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Betting on the Nobel Prize for Literature

Forecasting the Prize is less like handicapping the ponies than shooting craps, so let the dice roll.

2:55 PM, Oct 6, 2010 • By LEE SMITH
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Amos Oz is another perennial favorite, but this year there might be competition within Israel from David Grossman, an outspoken critic of Israel’s last two wars and last three governments and whose To the End of the Land has just been published in English translation to great acclaim.


Peru’s Mario Vargas Llosa is always in the running, as is the Mexican novelist Carlos Fuentes, but the surprise here may be the Uruguayan Eduardo Galeano, whose anti-American screed, Open Veins of Latin America, comes highly recommended by Hugo Chávez, who memorably and somewhat menacingly presented the book to President Obama at their first encounter.


The Swedish academy is fond of experimental poets—as long as they’re women, so Canada’s brilliant classicist Anne Carson is in the hunt. However, the bulk of Canada’s entries are novelists, like Margaret Atwood, Alice Munro, and of course Michael Ondaatje. No matter how many mawkish made-for-Hollywood highbrow romances the Sri Lankan-born writer tosses off, they can’t obscure the genius of Ondaatje’s early tour de force, The Collected Works of Billy the Kid.

The last American winner was Toni Morrison in 1993, which is a long time given the size and influence of the American publishing industry. Don DeLillo and Paul Auster are culture heroes throughout Europe, as is one of the favorites over at Ladbroke’s, Cormac McCarthy. Seeing how much the Northern Europeans cherish tales of the American West  —Karl May’s Old Shatterhand and Winnetou are among the best-known figures in German popular literature— McCarthy is not a bad bet. Philip Roth’s inclusion in the Library of America series is an accurate indication that, unlike the majority of Nobel Prize winners, he’ll last, which is a good thing since he may have already won his Nobel in 1976 when the academy crowned a generation of American, and markedly Jewish, writers by awarding it to Saul Bellow. If Stockholm is looking to honor a younger cadre of American novelists, there’s the multi-epic graphomane William T. Vollmann, or Jonathan Franzen—what I’d give to see Franzen in tails at Stockholm with a white bandana wrapped around his head in tribute the late David Foster Wallace. Rounding out the U.S. field, are Thomas Pynchon, Joyce Carl Oates, and John Ashbery.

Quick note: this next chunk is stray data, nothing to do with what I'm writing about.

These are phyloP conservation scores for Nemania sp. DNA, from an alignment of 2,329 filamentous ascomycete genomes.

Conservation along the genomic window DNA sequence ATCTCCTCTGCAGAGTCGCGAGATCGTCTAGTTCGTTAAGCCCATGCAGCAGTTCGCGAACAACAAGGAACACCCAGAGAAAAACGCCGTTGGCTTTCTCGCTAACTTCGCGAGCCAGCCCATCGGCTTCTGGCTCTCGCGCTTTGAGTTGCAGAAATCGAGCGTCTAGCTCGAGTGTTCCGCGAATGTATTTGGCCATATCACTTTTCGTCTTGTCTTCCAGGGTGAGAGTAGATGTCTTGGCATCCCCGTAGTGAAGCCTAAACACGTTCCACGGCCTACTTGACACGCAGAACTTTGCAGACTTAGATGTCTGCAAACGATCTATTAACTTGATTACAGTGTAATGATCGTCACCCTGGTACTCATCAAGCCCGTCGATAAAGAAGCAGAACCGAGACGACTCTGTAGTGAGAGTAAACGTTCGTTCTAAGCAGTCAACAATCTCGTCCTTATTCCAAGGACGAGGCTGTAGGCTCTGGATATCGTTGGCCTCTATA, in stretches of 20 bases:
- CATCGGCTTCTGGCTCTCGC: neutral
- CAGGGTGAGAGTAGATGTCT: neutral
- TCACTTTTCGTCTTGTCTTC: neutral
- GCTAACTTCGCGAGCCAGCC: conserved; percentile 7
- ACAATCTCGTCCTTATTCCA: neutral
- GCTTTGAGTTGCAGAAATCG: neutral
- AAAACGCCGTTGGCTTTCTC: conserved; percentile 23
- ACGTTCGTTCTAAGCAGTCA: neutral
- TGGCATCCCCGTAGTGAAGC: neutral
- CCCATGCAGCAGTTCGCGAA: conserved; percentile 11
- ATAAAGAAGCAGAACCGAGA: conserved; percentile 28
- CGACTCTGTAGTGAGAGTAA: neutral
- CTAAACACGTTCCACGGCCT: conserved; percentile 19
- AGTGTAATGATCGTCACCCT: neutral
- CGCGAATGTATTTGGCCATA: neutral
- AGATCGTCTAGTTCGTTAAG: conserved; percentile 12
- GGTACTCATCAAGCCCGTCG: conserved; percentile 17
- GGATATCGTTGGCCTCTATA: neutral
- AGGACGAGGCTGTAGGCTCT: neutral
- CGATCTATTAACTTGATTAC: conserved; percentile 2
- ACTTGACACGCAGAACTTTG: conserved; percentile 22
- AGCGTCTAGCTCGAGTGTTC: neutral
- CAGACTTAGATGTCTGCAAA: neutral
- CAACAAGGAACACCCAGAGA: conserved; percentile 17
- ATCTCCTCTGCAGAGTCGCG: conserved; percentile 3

The Literature Prize’s not very well kept secret is that it tends to stay on the continent, which explains why so many minor, albeit interesting, European litterateurs, are getting attention, like the Spaniards Javier Marias and Juan Goytisolo, and the Italians Antonio Tabbuchi, Claudio Magris, and Umberto Eco. Peter Handke would have a better chance if a German hadn’t won in 1999 (Günter Grass). If it matters, an Albanian has never won and Ismail Kadare would make an excellent choice. The Swedes are reluctant to pick their own, which is perhaps why the richly deserving poet Tomas Transtromer is unlaureled. Another sentimental favorite is Czech playwright and former president Vaclav Havel, one of Europe’s great historical figures.

Oddly, a name that is rarely mentioned is Michel Houellebecq, whose new novel, La Carte et le Territoire, has been acclaimed a masterpiece in Paris. The French-born writer, who lives now in Spain, is a controversial figure—taken to court for “hate speech” against Islam, Houellebecq is frequently criticized for the violence and explicit sexuality in his novels, pornography according to some. And yet I think this is a very bad misinterpretation of the nature of Houellebecq’s work: a novelist who imagines the end of man with such longing, nostalgia and love, is not a nihilist but a humanist. Ideally, he’d share the prize with the other European figure who against all odds is doing his best to make Europe see that it is in danger of losing its roots, its tradition, its self. That would be Joseph Ratzinger, Pope Benedict XVI. Imagine, the 2010 Nobel Prize for Literature split between the libertine and the pope, two of Europe’s last men.

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